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Cervical Spinal Stenosis Treatment Options

Cervical spinal stenosis refers to the narrowing of the spinal canal in the neck region, which can cause compression of the spinal cord and nerve roots.

What are the treatment options for cervical stenosis?

The treatment options for cervical stenosis depend on the severity of symptoms, the extent of spinal cord compression, and individual patient factors. The goal of treatment is to relieve pressure on the spinal cord, alleviate symptoms, and improve function.

For mild cases of cervical stenosis without significant symptoms non-surgical, conservative management may be recommended. This is especially true when there is no evidence of compression of the spinal cord itself. Treatment is aimed at decreasing inflammation, managing pain, and improving physical function.

Conservative management includes:

  1. Pain and anti-inflammatory medicines (NSAIDs) and acetaminophen, and muscle relaxers. Dr. Singh may prescribe pain relievers to manage pain and inflammation.
  2. Rest with a temporary neck collar or brace to provide support.
  3. Activity modification involves avoiding activities that worsen symptoms, maintaining good posture.
  4. Physical therapy including exercises, stretching, and strengthening routines can help improve posture, neck strength, and flexibility. Physical therapy may also include modalities such as heat or cold therapy, ultrasound, or electrical stimulation.
  5. Spinal steroid injections may be recommended when there nerve root compression and severe pain. These injections help to reduce pain, inflammation and swelling.

If a patient does find relief with a trial of non-surgical treatment, symptoms worsen or the condition is severe, Dr. Singh may recommend surgery as a solution for cervical spinal stenosis.

There are two primary types of surgery to treat cervical spinal stenosis, depending on whether the patient has multiple levels of narrowing: A Cervical Disc Replacement or a posterior microsurgical cervical laminoplasty. The goal of surgery is to increases the canal space for the spinal cord and nerves to alleviate compression.

Anterior Cervical Disc Replacement

Artificial cervical disk replacement has become a viable surgical alternative to anterior cervical discectomy and fusion (ACDF) in almost all patients. In artificial cervical disc replacement, the damaged cervical disc is removed and replaced with an artificial disk made up of titanium and plastic (like a total knee or hip replacement). Compared to a cervical fusion (which involves plates and screws), the disc replacement maintains motion leading to less wear and tear on the vertebra above and below the surgery site. Patients are discharged the same day without the need for a neck collar.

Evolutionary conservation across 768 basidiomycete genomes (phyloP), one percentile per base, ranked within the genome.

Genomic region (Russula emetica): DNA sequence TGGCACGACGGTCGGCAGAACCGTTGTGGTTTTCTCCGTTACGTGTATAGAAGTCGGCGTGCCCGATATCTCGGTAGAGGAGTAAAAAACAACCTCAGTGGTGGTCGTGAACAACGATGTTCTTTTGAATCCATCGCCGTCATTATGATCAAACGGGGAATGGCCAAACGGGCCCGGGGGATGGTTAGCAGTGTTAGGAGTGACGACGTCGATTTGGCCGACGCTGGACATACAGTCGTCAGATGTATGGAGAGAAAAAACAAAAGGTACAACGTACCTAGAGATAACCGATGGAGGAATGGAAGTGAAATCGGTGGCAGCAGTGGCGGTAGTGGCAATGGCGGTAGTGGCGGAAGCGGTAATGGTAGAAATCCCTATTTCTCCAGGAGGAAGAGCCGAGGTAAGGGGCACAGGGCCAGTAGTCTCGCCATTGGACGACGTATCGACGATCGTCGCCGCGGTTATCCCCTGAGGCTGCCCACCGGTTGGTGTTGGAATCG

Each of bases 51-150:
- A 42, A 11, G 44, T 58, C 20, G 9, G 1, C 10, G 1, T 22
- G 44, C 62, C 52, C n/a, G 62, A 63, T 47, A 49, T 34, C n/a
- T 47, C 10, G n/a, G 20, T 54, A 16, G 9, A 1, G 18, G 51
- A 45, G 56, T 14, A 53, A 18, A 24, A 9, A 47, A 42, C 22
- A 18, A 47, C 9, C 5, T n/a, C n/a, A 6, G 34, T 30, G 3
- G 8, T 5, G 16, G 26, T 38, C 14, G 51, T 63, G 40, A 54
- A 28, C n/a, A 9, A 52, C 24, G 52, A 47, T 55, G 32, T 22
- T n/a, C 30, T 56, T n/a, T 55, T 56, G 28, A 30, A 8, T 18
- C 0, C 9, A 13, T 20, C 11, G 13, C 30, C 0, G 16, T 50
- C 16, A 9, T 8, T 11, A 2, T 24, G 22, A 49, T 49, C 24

Microsurgical Cervical Laminoplasty

Microsurgical cervical laminoplasty is a minimally invasive technique for decompression of cervical nerves. The aim is to preserve the stability and motion of the spine while decompressing the spinal cord and nerves.

By using operating microscopes in spinal surgery, Dr. Singh works through a smaller incision and with greater safety. First, Dr. Singh makes a small incision on the back of the neck and while preserving the muscle and soft tissues around the spine he opens the lamina (the back portion of the vertebral arch) and the small, attached muscles around it to gain access to the nerves that travel within the spinal canal. Then, he uses specialized equipment to remove bony spurs, and any other structures that are pushing on the nerves. Then Dr. Singh inserts a small plate which he designed to hold the lamina open to create space for the spinal cord and nerve roots.

Microsurgical cervical laminoplasty offers several advantages over traditional laminectomy procedures. The use of a microscope or magnifying loupes allows for more precise visualization of the surgical field, minimizing damage to surrounding tissues. It also reduces the need for extensive muscle dissection, resulting in potentially faster recovery and decreased postoperative pain. Most importantly, there is no need for a fusion using screws and rods.

Schedule a consultation

If you or a loved one is experiencing neck and arm pain, contact Dr. Kern Singh to schedule a consultation to receive the correct diagnosis and all your treatment options.

Dr. Kern Singh, MD is an internationally renowned spine surgeon specializing in outpatient minimally invasive and motion-preserving techniques and endoscopic spine surgery at Midwest Orthopaedics at RUSH and Professor in the Department of Orthopaedic Surgery at RUSH University Medical Center in Chicago, Illinois. Dr. Kern Singh is one of the nation’s Top 100 spine surgeons and is beloved by his patients for his compassionate care and excellent outcomes.  He welcomes nationally and internationally- based patients.


  • https://www.ncbi.nlm.nih.gov/books/NBK482312/
  • Fiani B, Nanney JM, Villait A, Sekhon M, Doan T. Investigational Research: Timeline, Trials, and Future Directions of Spinal Disc Arthroplasty. Cureus. 2021 Jul 29;13(7):e16739. doi: 10.7759/cureus.16739. PMID: 34513367; PMCID: PMC8405360.
At A Glance

Dr. Kern Singh

  • Minimally invasive and endoscopic spine surgeon
  • Inventor and surgeon innovator with multiple patents in spinal surgery and instrumentation
  • Author of more than 10 textbooks in minimally invasive spinal surgery
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